If you are considering a Rhodesian Ridgeback Puppy, then this would be a fun video to watch, as it gives you a general feel for the breed. Some of the information is inaccurate, however. For example – the video narrator states, that the Rhodesian Ridgeback is “immune from insect bites”. This is just not true, as my friend will attest after having her dog bitten by a brown recluse about 2 years ago. The wound still hasn’t healed. Additionally, Mosquitos love these dogs, as they do any mammal. Its advisable to Check for heart worm each year.
One benefit that I can personally attest to, is that their coats have a tendency to repel ticks and fleas. Many has the time been that I have been out in the field with my Ridgebacks, only to come home and find ticks on myself, and nothing on my dogs! In fact, in 15 years of breeding and hundreds of times in the field, I have found a single tick on one of my dogs only once, and I believe that was because the coat had been damaged in that area due to a small injury a few years prior, making it easier for the parasite to attach to the coat.
Another, slightly incorrect statement: the narrator states that the Ridgeback “requires” an hour of “vigorous” exercise every day. I would say that as long as you give them a couple of long walks of about 30-45 minutes, and an occasional visit to an off leash dog park, you’ll be fine. Now, there are some blood lines that require much more, so its important to ask your breeder what to expect. My dogs like to sprint around the property for a half hour or so, but do fine laying around by my desk while I am working. It just depends on the dog.
The narrator also says that the breed can “stand extreme temperature variations”. We have to be a little careful about statements like that. What sort of temperature variations are we talking about here, and how “extreme” is extreme? I would say that you would have to look at the temperature variations in Rhodesia, what is now Zimbabwe, to help with the answer to that question. If you take the time to investigate this claim, you will see that Zimbabwe has pretty normal temperature daytime temperature variation, from a seasonal standpoint. Temperature swings are not really extreme at all. My research showed about 10 degrees Fahrenheit temperature differential during the summer and even less in the winter. Maximum winter temperatures were 54 degrees Fahrenheit and for summer, 100 degrees. That’s not much of an extreme. In fact, my dogs like temps right around 75 degrees, as far as I can tell. Where I live in the States, we can see -20 in the winter and 100 F in the summer. My Ridgebacks are all inside dogs in the extreme part of the seasons. I am not comfortable leaving them out below 40 degrees, or above 90. Besides, this breed is wonderful in the house, calm and stable – and great company too!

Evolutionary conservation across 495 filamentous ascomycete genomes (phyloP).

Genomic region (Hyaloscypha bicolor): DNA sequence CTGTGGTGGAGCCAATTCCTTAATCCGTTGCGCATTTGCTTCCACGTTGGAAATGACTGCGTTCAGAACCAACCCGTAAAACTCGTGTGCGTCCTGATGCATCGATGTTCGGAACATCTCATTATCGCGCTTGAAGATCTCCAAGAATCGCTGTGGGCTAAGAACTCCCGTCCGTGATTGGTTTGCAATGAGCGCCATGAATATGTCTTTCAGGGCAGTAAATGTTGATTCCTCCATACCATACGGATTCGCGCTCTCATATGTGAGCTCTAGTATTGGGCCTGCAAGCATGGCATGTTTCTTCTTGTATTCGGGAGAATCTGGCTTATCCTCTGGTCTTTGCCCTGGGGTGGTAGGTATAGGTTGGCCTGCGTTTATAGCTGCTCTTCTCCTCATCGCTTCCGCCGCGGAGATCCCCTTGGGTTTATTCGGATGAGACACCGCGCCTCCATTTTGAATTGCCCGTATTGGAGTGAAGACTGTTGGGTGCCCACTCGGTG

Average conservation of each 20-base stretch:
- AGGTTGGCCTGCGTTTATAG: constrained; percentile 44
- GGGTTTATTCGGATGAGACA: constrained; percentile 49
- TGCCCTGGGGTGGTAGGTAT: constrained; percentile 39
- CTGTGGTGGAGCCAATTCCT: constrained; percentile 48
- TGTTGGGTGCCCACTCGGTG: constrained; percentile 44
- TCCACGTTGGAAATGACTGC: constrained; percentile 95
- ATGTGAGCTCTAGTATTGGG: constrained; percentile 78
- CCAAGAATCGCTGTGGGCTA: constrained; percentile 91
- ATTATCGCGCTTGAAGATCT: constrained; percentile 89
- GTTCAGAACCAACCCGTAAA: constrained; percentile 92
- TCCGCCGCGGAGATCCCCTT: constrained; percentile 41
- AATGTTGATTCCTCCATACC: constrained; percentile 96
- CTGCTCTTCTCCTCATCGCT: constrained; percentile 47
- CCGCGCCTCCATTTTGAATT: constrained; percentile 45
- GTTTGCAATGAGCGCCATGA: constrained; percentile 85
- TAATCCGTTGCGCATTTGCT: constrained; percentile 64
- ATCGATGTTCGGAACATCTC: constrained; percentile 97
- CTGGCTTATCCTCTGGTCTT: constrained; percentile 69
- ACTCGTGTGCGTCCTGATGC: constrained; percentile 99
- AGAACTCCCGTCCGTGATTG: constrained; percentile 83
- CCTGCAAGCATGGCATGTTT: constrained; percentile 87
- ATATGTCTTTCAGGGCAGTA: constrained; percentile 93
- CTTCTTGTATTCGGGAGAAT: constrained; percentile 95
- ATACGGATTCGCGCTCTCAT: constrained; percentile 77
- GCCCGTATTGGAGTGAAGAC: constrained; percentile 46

Another fable to watch out for is the one that says Ridgebacks can go long periods without water. I have no clue where that one came from. Don’t believe it. Give your Dog as much water as he wants during the day, and then for bladder control, remove water access at around 7PM each night. It works splendidly, and your Ridgeback wont be asking for 2AM potty breaks.
Other than these issues the video is great, and because the breeder chosen for the episode is a good one, you get to see the dogs general demeanor, and what they should look like – overall an great video, but be skeptical of the issues mentioned in this article.
Oh, and whatever you do in life, if at all possible, get a Ridgeback!